When I Was Little, Like You, by Mary Malbunka

There are books whose sole purpose is to entertain and books whose purpose is to educate, but it is a rare treasure when a book is able to succesfully entertain AND educate at the same time. When I was Littleis one of these treasures.

Author/illustrator Mary Malbunka shares the story of her childhood, growing up in the Papunya settlement in central Australia. While young readers will be entertained by Malbunka’s tales of playing, exploring, hunting and daily life, they will also be educated about traditional aboriginal culture and lfiestyle, and some of the ways that lifestyle has been affected by the white man’s world.

Malbunka’s text is conversational in tone, creating an intimate connection between the author and reader, whilst the illustrations are an engaging combination of traditional and contemporary styles. Malbunka’s Luritja language is used frequently throughout the book, witha useful glossary and notes on language included at the end.

A valuable text for school and family sharing.

When I Was Little, Like You, by Mary Malbunka
Allen & Unwin, 2003

A Year on Our Farm, by Penny Matthews

On any Australian farm, there are jobs to do, animals to care for, crops to grow and people who live there. In A Year on Our Farm, one of the children who lives on a farm shares his year with the reader. Having introduced the residents – both human and animal – he details the monthly activities and happenings. Each month is shown in a double page spread, with the relevant season named and the key events presented both in the story and the illustrations.

As fiction, A Year on Our Farm can be read as a simple story. At the same time, the nonfiction elemnts introduce months, seasons and farming to young readers, making it an excellent classroom sharing book.

The illustrations of Andrew McLean are delightful and a perfect complement to author Penny Matthews’ text.

A delight.

A Year on Our Farm, by Penny Matthews, illustrated by Andrew McLean
Omnibus, 2002

Groovy Granny, by Cate Haynes

The children love their groovy granny. She’s not like other grannies – she has a house full of colour and music and fun. When the children visit, they have midnight swims, dance on the roof in the rain, and eat ice cream for breakfast. But then something terrible happens – Granny’s house burns down.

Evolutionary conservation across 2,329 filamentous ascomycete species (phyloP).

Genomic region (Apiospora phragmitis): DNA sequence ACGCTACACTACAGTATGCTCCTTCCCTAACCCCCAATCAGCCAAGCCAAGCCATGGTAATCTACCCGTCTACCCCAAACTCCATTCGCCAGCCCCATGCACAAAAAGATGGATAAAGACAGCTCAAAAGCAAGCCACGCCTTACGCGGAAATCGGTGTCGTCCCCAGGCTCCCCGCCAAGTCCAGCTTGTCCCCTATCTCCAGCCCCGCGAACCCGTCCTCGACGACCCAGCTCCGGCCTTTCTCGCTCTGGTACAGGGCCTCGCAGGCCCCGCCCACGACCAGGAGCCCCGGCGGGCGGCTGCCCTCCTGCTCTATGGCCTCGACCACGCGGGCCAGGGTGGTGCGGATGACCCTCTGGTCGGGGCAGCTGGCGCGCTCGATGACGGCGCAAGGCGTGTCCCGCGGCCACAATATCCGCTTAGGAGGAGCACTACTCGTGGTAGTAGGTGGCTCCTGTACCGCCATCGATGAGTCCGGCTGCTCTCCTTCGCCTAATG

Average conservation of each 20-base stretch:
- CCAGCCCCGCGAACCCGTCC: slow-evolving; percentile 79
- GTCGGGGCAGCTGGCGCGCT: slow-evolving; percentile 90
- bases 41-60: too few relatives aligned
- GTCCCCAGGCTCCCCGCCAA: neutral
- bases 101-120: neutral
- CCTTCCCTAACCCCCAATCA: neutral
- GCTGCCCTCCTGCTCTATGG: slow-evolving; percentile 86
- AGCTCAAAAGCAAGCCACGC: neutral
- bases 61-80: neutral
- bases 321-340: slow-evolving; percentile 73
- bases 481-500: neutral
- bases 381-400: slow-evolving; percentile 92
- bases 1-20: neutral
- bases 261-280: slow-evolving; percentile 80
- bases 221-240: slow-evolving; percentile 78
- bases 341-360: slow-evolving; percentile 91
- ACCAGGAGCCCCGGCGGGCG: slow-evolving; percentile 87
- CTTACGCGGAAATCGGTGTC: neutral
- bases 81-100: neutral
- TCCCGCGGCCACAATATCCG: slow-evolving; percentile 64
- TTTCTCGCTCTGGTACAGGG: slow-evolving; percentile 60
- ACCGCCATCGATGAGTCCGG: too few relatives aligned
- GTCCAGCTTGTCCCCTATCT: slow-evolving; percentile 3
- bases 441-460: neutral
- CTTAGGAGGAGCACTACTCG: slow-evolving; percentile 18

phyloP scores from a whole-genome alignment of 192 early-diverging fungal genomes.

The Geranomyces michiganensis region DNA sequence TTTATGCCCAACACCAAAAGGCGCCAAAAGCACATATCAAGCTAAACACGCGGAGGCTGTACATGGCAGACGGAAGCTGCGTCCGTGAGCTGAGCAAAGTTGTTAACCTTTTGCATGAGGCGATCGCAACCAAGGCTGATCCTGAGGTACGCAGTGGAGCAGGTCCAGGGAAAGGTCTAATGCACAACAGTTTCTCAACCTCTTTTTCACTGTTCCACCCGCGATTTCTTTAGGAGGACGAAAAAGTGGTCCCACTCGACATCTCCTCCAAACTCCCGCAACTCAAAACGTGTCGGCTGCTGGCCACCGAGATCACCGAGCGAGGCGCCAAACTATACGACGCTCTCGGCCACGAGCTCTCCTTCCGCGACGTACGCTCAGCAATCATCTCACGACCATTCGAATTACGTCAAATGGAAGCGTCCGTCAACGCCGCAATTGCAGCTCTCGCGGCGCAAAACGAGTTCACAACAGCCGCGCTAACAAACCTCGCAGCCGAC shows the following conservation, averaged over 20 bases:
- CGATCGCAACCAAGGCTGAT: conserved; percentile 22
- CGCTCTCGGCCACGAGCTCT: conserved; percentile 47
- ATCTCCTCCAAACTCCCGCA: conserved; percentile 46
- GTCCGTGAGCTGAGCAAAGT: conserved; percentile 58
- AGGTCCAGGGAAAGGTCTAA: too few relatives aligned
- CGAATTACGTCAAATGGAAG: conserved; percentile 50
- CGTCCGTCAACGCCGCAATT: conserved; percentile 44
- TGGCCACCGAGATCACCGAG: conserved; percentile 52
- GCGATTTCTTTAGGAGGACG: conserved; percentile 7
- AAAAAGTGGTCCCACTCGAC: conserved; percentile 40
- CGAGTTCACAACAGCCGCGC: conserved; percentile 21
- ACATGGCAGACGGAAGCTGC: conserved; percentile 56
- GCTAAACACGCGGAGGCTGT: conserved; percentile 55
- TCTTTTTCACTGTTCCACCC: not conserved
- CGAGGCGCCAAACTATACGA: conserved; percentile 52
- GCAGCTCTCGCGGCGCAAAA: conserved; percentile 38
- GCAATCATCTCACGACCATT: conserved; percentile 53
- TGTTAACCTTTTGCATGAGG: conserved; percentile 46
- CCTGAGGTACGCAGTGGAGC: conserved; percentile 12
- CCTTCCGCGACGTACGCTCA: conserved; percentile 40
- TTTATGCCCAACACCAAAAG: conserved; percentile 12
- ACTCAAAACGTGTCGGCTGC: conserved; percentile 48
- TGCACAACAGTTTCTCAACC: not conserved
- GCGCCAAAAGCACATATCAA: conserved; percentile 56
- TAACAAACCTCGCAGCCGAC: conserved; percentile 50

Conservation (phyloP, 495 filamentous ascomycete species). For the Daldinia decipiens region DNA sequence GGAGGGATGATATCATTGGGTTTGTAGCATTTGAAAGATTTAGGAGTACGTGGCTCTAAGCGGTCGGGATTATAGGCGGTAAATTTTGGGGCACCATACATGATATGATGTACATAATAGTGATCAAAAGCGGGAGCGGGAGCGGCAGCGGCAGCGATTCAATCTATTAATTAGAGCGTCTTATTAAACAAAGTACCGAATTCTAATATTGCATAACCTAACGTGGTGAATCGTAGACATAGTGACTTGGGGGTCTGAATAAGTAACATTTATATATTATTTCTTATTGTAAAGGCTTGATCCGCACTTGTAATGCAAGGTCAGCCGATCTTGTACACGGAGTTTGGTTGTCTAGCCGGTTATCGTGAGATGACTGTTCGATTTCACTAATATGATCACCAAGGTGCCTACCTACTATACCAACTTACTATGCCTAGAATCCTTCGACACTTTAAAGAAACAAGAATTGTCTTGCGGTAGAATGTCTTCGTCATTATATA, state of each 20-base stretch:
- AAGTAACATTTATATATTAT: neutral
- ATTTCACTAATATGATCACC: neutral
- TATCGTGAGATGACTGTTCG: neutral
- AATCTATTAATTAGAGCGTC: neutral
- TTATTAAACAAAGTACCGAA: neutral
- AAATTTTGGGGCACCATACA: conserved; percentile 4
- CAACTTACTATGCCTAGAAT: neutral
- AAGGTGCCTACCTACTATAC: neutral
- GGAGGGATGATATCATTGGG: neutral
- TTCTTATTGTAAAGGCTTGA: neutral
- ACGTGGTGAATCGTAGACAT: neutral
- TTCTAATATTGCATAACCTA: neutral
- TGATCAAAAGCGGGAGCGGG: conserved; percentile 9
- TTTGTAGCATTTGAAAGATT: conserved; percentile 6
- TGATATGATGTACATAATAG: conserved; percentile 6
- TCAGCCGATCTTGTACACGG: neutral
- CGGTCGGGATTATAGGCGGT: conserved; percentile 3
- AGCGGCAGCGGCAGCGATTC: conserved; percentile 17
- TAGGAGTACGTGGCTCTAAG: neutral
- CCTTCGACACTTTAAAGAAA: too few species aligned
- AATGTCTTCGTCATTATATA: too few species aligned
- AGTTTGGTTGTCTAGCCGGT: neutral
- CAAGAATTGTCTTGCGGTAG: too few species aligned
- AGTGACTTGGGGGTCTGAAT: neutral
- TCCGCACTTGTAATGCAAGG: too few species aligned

In her new house, Granny just isn’t the same. Her house is empty and lifeless, and so is Granny. She is cold, distant and very very sad. The children want their old Granny back. So when Granny’s old friend Wilhelmina comes to town, they are delighted to discover she is just as groovy as Granny used to be. The children have lots of fun visiting her and almost forget about Granny – until she comes to visit. Maybe, with Wilhelmina’s help, they can get Granny back to her old self.

Groovy Granny is a fun picture book by Western Australian author Cate Haynes. With exuberant illustrations by artist Shane Tholen, this is an upbeat story about fun, family and recovery.

Groovy Granny, by Cate Haynes, illustrated by Shane Tholen
Sandcastle Books, an imprint of Fremantle Arts Centre Press, 2003

Dragon Quest, by Allan Baillie

Hey, you! Yes, you with the book
Come on! You’ll be a hero, a great warrior, an epic knight…

Through forests inhabited by dark witches, where Dragon Fighters are trapped in trees, along the whispering abyss and over the hills where lurks a double-headed troll, the reader joins the narrator on a quest to find the Last Dragon.

With text by Allan Baillie and illustrations by Wayne Harris, DragonQuest is filled with intrigue, excitement and humour, as the narrator, a slightly bumbling Knight, guides the reader towards Glass Mountain, where he will fight the last dragon. But there is a final surprise for both reader and Knight at journey’s end.